The community can consistently ask for accountability and summary of actions from District 209 and not be limited to just controversial events like the ones we just experienced.

I heard on television a couple of nights ago that all forms of curiosity are acts of insubordination. Here’s an opportunity for all the community, the students, teachers, parents, school administrators, BOE, government, the private sector, and the faith sector to act together and commit to the process of being practicing stakeholders once again.

Please be encouraged to ask away with the expectations to be listened and answered to. These priorities warrant our curiosity simply because all our students are worth it.

Bob Cox, District 209 board member
Forest Park

Resignation questions

I attended District 209’s special board meeting when Dr. Fields’ “letter of resignation” was read by board President Chris Welch. This letter was in response to Chris Welch’s agenda item to terminate Dr. Fields. Apparently a deal was struck.

Of course, the reason indicated in the resignation letter (lack of communication) is totally implausible as a reason to terminate Dr. Fields’ employment contract. This begs the question as to the real reason. Is it because the board majority wants Dr. Fields out of the way so that they can continue their questionable decisions (patronage jobs and contracts) and misuse of our tax dollars at the expense of our children’s education? From my perspective (as a member of the advisory committee convened by Dr. Fields), Dr. Fields had initiated some much needed measurable goals that had promise of yielding an improved educational environment. Despite the fact that some of Dr. Fields’ ideas/methods were indeed questionable, I felt that he was on the right track and should have been allowed to work the “best practices” plan he had outlined, which included parent and community engagement.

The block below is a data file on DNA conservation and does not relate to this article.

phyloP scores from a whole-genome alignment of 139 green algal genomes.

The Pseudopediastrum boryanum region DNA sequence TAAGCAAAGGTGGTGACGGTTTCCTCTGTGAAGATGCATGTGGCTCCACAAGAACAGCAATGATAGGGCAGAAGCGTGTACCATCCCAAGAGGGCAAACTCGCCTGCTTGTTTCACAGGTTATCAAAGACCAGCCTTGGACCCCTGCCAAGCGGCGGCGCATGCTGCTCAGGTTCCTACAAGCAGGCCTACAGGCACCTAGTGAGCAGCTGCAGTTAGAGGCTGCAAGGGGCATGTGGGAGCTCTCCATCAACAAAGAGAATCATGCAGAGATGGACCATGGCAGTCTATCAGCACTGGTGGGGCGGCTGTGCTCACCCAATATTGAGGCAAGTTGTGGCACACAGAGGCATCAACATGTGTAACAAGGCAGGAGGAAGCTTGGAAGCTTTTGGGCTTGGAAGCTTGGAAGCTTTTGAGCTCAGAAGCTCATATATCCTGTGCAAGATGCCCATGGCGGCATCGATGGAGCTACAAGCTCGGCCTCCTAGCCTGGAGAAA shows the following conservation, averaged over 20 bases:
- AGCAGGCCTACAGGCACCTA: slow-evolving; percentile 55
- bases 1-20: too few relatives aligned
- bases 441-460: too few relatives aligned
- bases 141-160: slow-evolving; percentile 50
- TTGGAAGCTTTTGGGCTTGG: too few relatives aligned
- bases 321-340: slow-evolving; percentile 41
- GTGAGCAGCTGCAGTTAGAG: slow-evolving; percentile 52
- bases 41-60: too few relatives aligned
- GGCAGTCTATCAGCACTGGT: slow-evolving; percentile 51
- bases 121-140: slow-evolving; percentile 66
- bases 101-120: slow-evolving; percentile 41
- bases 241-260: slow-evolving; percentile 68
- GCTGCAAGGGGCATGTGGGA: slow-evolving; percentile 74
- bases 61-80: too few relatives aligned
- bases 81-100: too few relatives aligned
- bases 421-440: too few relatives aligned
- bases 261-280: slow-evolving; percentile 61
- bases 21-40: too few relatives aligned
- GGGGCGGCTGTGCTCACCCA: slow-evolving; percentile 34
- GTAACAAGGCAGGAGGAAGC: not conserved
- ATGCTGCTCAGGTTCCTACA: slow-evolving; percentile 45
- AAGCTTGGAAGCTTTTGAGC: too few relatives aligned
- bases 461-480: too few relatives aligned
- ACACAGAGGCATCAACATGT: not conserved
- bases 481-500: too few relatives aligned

Although Dr. Fields is now out of the district, he is no doubt still very much into our pockets. To ascertain how much, I plan to request, via FOIA, a copy of the separation agreement that stipulates the compensation that the taxpayers will pay him not to carry out his plan.

And, then, there’s the issue of the pending attorney general investigation.

With Robert Libka now in the leadership role, because of his lack of experience and because he is totally controlled by the board chair, I seriously doubt that he has the will or capability to successfully meet the needs of the district’s students and staff. Again, our students will suffer in this revolving door atmosphere. The board should immediately implement a national search to bring in a capable and untainted superintendent.